If you have figured out who the hell you are in this life and can live with the consequences of your actions and want to take the shock out of the closet...yeah, I may help you with that experience. All depends on who you are and how you will live it. I'm not here on this planet to help anyone compound their life with more suffering. I learned early in my career how terrible that can be.

I love tattooing and would rather make some beautiful piece on you that you can share with your future grand kids. Knowing you will not regret it later in life. Every ten years it seems the fads come back and reinvent themselves. Bastardized tribal is out now, which means it will be back in again someday not too long from now. Just like traditional americana was out for awhile and then made a huge comeback. Just like jail house single needle style tattoos were out and now are the bees knees again. I'm a walking bill board of my life career trends. You can look at my body suit and see all the fads I road in on. Today the small print text on the rib cage is hip with the kids, because they saw some rock star sporting it in a magazine.

My wish for people to make better decisions is to help them be aware of these pressures and how they make us do shit to ourselves without our completely understanding why. I can live with my goofy tattoos. I am a tattooer. Have been my entire adult life. In saying this, I would rather say no to you, than take your money.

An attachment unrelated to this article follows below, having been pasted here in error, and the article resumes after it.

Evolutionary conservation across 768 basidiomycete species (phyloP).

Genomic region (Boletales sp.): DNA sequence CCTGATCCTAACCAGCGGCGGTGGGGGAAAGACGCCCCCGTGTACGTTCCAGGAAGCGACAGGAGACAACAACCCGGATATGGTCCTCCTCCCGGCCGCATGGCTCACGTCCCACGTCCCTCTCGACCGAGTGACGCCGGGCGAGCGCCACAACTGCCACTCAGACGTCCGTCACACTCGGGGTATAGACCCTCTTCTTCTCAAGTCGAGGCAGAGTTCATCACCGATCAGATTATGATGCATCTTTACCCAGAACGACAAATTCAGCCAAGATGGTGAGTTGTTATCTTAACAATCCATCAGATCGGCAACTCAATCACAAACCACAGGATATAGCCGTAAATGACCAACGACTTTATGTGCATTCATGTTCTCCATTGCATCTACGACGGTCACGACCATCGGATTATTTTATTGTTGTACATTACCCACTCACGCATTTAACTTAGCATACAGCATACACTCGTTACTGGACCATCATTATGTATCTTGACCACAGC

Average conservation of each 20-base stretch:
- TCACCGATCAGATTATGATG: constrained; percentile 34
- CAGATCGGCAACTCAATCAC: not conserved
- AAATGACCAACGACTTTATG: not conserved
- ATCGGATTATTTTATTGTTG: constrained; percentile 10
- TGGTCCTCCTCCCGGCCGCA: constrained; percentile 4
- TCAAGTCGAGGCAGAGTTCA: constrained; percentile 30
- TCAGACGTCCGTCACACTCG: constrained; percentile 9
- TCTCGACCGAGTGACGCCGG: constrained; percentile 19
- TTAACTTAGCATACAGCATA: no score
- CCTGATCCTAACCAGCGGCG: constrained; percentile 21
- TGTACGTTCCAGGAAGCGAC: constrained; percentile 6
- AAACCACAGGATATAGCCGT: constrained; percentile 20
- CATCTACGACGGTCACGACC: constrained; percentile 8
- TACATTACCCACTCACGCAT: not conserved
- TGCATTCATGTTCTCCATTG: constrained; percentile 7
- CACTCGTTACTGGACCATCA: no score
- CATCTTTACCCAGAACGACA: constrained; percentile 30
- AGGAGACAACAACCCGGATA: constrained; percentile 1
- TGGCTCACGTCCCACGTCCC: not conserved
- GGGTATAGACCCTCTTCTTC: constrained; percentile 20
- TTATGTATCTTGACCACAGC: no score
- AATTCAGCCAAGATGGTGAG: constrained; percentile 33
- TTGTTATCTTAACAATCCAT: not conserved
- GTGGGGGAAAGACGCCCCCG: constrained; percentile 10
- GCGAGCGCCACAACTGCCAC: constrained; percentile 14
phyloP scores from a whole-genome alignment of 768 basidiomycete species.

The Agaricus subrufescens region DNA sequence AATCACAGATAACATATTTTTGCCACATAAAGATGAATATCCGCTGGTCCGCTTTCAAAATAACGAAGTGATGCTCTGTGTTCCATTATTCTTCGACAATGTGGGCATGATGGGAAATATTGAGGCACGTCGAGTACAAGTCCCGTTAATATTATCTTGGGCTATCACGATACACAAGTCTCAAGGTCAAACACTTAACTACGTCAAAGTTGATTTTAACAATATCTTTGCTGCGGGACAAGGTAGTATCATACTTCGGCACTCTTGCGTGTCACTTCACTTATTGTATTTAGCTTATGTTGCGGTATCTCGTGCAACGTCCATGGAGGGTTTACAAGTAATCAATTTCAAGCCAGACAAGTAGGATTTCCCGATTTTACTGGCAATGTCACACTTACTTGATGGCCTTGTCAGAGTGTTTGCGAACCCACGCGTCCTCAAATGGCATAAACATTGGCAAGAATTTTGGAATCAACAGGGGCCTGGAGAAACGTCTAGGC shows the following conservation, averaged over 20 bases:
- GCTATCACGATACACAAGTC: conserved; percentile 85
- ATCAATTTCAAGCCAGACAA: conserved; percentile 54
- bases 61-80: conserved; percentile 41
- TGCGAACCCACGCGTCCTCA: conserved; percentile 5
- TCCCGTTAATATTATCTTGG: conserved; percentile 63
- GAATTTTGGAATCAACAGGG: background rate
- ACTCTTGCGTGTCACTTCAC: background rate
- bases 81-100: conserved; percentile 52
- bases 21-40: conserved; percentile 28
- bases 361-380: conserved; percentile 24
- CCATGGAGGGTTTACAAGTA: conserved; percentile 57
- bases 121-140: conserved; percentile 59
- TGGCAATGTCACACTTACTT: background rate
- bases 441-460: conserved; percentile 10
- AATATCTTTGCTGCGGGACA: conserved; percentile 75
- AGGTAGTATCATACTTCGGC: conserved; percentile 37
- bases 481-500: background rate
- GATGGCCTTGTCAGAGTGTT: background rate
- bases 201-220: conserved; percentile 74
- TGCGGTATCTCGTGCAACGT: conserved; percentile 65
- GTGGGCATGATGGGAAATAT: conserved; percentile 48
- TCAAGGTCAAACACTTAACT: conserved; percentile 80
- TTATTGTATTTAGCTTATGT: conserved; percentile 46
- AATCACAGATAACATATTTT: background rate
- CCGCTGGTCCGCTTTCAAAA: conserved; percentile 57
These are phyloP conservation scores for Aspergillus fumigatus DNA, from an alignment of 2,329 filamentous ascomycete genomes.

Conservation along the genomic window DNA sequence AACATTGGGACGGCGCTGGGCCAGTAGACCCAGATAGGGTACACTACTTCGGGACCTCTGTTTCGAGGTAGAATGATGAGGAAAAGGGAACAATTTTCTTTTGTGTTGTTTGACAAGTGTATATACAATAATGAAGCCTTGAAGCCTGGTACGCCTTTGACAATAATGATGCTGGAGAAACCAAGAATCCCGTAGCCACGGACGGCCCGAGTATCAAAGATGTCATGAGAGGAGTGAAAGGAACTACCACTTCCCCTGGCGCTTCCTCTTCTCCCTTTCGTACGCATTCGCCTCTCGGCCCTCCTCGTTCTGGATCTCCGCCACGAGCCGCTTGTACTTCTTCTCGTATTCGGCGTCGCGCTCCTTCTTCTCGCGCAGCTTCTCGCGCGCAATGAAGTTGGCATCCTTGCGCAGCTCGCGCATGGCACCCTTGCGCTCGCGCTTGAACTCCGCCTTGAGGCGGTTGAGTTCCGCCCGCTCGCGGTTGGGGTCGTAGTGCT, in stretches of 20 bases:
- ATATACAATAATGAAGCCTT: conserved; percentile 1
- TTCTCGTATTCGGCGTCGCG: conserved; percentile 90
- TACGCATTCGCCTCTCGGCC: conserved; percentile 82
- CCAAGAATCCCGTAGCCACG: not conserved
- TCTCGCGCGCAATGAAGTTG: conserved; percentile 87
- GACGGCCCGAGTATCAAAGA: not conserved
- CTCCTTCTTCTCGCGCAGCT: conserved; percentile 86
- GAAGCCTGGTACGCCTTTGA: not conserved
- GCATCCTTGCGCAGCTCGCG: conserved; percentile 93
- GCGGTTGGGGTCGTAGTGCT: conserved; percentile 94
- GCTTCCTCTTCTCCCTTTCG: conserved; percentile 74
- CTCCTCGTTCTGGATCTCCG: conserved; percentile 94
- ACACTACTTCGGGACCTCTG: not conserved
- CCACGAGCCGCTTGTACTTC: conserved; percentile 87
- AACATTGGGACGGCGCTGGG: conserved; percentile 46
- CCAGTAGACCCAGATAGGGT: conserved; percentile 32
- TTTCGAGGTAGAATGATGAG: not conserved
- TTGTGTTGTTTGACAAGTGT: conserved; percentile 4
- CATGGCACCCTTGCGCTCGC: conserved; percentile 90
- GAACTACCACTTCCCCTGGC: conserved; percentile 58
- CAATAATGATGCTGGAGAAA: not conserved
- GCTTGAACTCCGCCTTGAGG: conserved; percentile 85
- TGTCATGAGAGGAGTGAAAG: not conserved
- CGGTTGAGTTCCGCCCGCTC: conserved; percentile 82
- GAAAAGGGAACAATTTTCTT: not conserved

End cap.

My intention on doing this show was to share my view point as to the condition of my industry at this time and how some positive changes could occur if some facts were made public.

I wanted to caution people to make better educated decisions about getting tattooed. To share some of the things that are bothering me and some of my colleagues. I had hoped to use this format to let people know how much of a racket the tattoo schools are and how they are hurting this profession. Not just by squirting out certificates to anyone who has the money to pay for one. But also by the lack of integrity that is being practiced in exploiting this wonderful art. Like I said in the above paragraph, no one reputable is teaching here in Oregon because anyone that is reputable, other than the two that I know of, are tattooing for a living, not teaching just to get by. There is no job placement once you get your certificate. With no portfolio to work from to show your abilities. You will not get a job at a reputable shop. I have met way to many strippers with tattoo certification that can't get a job because they haven't tattooed enough people. Hence why we made the comments as to how these fledglings after not being able to acquire a job with working tattooers, go and open up their own shops. Which over saturates our market. These same people are charging the same rates that someone with experience is charging, only to practice on you. If you are an educated collector, you know the difference. Not everyone knows.

If you are a want to be tattooer, I would hope after spending thousands of dollars to have someone shuffle you through the required hours of training to be in this industry you would want to have something to show for your investment after making it. I believe the true path to preserving this trade for the future, if you want to be a tattooer, is by taking an apprenticeship with a world class tattooer. If you don't have what it takes to inspire a master tattooer to teach you what they know, then maybe you shouldn't be a tattooer. It's really not for everyone nor was it meant to be for everyone.

This trade has such a rich history that was long over looked and under appreciated by main stream for way too long because it wasn't accepted in the norm. Now that it is accepted by society for the time being. I would like to preserve what is left of it's dignity. Real deal.